Posted by Jennifer on Tuesday, February 4th, 2014 and filed under
Kristen Buchanan (Kris Fillat) is no stranger to hard work. She played women’s field hockey for the U.S. Olympic team for more than a decade. Now she owns and operates the GoodOnYaDeli in San Diego and sells GoodOnYa bars at health food stores all over the country. “I used to think that running 8 X 200s [sprint workouts] was stress,” she says with a laugh.
To be clear, like many other small business owners, the Encinitas, California, native has a huge passion for what she does. She takes great pride in serving up organic and local foods at her deli and producing organic, gluten-free, grain-free soy-free, dairy free and non-GMO energy bars.
The GoodOnYa bar was born out of a sense of accountability that Kristen felt for her deli customers. The deli, located in an office park, serves very busy people who often don’t have time to wait for a lunch order. She saw that a lot of folks were grabbing to-go items like energy bars. “You stand at the counter, you take someone’s money and you know that they are going to put that into their body,” Kristen explains. “It’s an overlooked responsibility, and I started to think about it. The terrible processed oils, all the sugar.”
That’s when Kristen took matters into her own hands. She dug deep, did the research and developed a variety of energy bars that could be considered some of the healthiest on the planet. The new bar fit right in at the deli, which serves items like raw, organic milk obtained from local farmers. “Before ‘local’ was even a word in regards to food, it was always a part of who we are,” she says.
Kristen says she wasn’t always a healthy eater herself. Unfortunately she didn’t have a lot of education about diet and nutrition when she was playing field hockey. She calls herself a “junk food athlete,” who ate energy bars loaded with ingredients she couldn’t pronounce. “You needed bars to survive,” says Kristen, whose athletic career took shape when energy bars had come onto the market and began to evolve. She also ate a lot of processed grains and factory-farmed meat. Poor diets seemed to be the norm among her peers. “There were eight McDonald’s restaurants at Olympic Village in Atlanta [1996 Summer Olympics] and they were full of athletes,” she says.
Not long after Kristen retired from field hockey, she was diagnosed with Hashimoto’s disease, a condition in which the immune system attacks the thyroid. It was then that she began to really study the effects her diet had on her health. And once she learned the truth behind some of the ingredients in her foods, there was no going back to bad habits.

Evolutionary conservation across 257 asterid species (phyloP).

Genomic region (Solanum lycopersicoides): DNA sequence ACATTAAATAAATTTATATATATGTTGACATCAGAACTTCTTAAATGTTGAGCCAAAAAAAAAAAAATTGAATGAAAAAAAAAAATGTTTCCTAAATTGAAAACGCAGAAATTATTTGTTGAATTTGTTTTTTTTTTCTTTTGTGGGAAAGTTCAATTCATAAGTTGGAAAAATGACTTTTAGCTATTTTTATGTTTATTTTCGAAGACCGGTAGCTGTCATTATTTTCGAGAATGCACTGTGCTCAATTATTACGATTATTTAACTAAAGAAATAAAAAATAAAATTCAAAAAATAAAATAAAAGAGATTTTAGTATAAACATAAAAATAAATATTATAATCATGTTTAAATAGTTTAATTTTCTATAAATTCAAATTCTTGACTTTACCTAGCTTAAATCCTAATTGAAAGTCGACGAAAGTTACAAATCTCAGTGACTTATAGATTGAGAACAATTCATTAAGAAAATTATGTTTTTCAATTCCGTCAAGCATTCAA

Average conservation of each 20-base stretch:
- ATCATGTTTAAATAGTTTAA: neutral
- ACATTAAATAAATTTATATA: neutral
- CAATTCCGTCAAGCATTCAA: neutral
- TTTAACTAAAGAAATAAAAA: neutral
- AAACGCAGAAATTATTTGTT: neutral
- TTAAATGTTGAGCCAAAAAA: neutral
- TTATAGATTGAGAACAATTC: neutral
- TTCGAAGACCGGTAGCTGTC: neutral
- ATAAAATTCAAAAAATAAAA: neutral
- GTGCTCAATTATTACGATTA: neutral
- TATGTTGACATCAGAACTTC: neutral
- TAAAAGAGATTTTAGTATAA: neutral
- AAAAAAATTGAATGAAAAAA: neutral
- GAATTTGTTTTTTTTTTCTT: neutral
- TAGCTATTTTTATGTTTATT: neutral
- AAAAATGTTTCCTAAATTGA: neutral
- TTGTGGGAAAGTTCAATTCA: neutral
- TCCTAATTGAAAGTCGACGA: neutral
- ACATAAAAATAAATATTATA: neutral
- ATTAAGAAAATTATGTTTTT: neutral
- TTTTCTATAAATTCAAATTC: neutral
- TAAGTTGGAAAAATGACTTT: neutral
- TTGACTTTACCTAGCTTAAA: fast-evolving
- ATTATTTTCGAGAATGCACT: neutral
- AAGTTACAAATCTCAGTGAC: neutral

“I tell people it’s like The Matrix. There’s a red pill and a blue pill. When you take that first blue pill and you go down that rabbit hole, you become that person that no one wants to go to dinner with,” she jokes. “But you don’t have to be a freak about how you eat to eat healthy.”
For those who are ready to make a change, Kristen offers this great piece of advice. She calls it “the 80/20.” Essentially she tells people to commit to eating whole foods, and cut out junk food at least 80 percent of the time, especially when you are going about your everyday routine. Then, when you have special occasions and are going out to eat—basically that other 20 percent of the time—try to make the best choices possible, but don’t stress about it.
Try not to stress too much about the work stuff either, Kristen warns. “Don’t forget to enjoy life.” That will keep you happy and healthy, too, she adds. When she’s not helping her crew wash dishes, she can be found out surfing or skateboarding.
Kristen says the best thing about being an Olympic athlete turned business owner is that she was pretty familiar with teamwork. “I don’t think you can be on a team that long without looking at leading a café crew in the same way,” she explains. “I feel like a lot of those business seminars that teach teambuilding, I’ve done some of that already. It’s so second nature.”
If you’re tying to make better on-the-go eating decisions, you can now order GoodOnYa bars via the GimmeAnother app. “It’s innovative,” Kristen says of the re-order solution. “People are really into their smartphones, and this app introduces a little more ease into our busy lives.”